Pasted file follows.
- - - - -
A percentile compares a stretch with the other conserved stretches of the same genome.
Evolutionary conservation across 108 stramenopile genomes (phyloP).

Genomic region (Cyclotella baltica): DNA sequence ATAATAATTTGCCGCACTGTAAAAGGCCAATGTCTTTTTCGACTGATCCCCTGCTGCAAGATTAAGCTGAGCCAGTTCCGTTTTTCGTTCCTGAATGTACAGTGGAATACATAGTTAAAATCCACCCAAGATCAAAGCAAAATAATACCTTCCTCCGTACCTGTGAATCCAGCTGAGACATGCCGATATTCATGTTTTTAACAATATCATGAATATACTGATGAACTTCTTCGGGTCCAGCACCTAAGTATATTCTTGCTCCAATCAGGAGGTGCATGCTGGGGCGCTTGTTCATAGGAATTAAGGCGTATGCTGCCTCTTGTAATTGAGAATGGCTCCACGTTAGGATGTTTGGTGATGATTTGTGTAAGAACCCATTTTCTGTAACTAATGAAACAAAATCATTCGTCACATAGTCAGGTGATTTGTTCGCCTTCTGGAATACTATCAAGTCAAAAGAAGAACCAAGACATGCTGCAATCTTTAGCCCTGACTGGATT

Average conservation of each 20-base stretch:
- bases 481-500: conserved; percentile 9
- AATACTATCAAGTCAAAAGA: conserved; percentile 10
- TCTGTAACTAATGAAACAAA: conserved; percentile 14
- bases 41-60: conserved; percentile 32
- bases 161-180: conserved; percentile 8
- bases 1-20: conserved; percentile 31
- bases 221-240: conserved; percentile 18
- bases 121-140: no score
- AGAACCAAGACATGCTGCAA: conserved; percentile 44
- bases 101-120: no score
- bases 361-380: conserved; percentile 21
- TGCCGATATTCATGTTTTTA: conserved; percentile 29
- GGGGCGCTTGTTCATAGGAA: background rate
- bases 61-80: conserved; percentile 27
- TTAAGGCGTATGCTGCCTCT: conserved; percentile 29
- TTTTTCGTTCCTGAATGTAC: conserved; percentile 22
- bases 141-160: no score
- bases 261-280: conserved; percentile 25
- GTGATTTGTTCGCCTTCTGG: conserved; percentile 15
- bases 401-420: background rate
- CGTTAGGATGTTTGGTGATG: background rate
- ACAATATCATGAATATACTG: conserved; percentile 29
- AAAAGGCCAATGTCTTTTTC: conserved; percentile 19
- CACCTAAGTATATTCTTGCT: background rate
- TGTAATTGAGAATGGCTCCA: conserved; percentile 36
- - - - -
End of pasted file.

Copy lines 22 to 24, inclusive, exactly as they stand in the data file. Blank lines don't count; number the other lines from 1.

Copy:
- bases 261-280: conserved; percentile 25
- GTGATTTGTTCGCCTTCTGG: conserved; percentile 15
- bases 401-420: background rate